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Better U.S. image abroad: how to attain it?

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"The image challenge is much more about substance than symbols; but changing some of what the world perceived as the more egregious policies of George Bush will be necessary but far from sufficient," says Bruce Jentleson, a professor of public policy at Duke University in Durham, N.C., and a member of the State Department policy planning staff during the Clinton presidency. "The next president has to realize the world has changed, and there's no going back to square one."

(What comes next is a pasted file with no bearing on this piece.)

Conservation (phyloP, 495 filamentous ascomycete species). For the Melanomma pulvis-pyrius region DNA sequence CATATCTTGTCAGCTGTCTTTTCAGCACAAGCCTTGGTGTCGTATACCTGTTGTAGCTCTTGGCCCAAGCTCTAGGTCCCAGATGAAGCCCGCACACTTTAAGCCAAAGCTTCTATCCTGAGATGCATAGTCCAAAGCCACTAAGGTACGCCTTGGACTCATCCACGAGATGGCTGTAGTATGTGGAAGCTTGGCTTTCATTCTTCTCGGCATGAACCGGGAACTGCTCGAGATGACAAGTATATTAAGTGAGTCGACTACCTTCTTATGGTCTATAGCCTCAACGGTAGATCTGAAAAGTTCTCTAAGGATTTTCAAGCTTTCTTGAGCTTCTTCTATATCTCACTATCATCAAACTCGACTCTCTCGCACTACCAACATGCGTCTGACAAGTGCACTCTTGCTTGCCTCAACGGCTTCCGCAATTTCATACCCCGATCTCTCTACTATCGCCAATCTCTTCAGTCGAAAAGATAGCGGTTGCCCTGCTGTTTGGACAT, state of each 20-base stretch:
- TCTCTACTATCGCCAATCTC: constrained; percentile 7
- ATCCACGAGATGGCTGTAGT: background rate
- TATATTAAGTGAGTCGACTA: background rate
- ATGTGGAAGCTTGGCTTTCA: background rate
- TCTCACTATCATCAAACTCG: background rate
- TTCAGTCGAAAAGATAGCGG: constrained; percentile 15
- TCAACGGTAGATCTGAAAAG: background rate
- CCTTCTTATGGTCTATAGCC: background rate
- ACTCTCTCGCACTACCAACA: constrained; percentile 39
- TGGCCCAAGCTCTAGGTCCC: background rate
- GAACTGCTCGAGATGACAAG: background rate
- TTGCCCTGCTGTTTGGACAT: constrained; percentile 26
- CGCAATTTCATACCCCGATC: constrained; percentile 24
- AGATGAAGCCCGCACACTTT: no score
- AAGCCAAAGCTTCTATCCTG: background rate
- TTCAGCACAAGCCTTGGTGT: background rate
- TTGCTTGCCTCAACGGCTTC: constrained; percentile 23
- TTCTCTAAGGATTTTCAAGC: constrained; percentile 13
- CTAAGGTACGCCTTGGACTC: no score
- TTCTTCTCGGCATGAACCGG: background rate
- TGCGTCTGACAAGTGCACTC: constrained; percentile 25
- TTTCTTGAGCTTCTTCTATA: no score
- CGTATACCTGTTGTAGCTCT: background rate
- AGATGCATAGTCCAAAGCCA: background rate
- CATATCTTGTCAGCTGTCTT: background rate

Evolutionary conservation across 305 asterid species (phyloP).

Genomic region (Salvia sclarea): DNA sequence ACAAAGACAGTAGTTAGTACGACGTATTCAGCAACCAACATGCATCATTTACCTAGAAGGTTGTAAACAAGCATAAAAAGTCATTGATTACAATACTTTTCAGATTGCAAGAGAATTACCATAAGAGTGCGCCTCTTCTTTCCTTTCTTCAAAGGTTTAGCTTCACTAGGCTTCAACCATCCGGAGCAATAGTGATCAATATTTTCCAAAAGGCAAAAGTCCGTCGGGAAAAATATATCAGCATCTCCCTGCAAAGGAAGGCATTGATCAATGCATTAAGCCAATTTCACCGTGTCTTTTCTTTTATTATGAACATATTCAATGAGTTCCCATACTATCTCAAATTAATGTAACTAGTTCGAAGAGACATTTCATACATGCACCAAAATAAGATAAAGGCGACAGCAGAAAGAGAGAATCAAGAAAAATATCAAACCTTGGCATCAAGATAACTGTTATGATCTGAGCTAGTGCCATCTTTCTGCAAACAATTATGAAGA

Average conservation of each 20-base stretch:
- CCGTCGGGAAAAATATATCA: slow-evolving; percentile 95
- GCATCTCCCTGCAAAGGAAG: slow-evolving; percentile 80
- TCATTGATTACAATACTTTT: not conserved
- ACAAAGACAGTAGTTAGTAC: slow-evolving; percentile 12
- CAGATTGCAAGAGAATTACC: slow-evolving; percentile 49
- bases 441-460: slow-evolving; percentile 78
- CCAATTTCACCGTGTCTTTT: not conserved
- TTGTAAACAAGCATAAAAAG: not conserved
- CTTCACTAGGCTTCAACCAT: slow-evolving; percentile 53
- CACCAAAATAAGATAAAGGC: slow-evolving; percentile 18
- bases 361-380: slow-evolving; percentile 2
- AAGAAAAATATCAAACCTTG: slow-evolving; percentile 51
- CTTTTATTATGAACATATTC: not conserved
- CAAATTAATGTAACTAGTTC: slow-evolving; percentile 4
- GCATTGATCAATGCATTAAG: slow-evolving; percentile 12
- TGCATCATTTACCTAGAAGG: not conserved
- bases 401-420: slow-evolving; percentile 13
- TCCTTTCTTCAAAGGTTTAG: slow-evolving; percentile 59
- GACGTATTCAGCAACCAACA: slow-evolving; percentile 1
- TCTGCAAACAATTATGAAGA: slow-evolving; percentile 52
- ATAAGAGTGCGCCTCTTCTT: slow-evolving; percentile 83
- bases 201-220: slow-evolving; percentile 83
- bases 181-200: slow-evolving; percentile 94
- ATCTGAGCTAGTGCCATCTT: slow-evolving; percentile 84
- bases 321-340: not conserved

The sharp decline in America's image abroad is acknowledged by the Bush administration, which has launched various public-diplomacy campaigns to try to reverse it. At one point, Mr. Bush named one of his closest advisers, Karen Hughes, to take on the task of polishing America's brand around the world. Despite those efforts, a majority in many countries that once had a positive opinion of the US now view it negatively.

In NATO ally Turkey, for example, a Pew Global Attitudes Project survey last year found that only 9 percent of Turks had a positive view of the US, down from about half in 2001.

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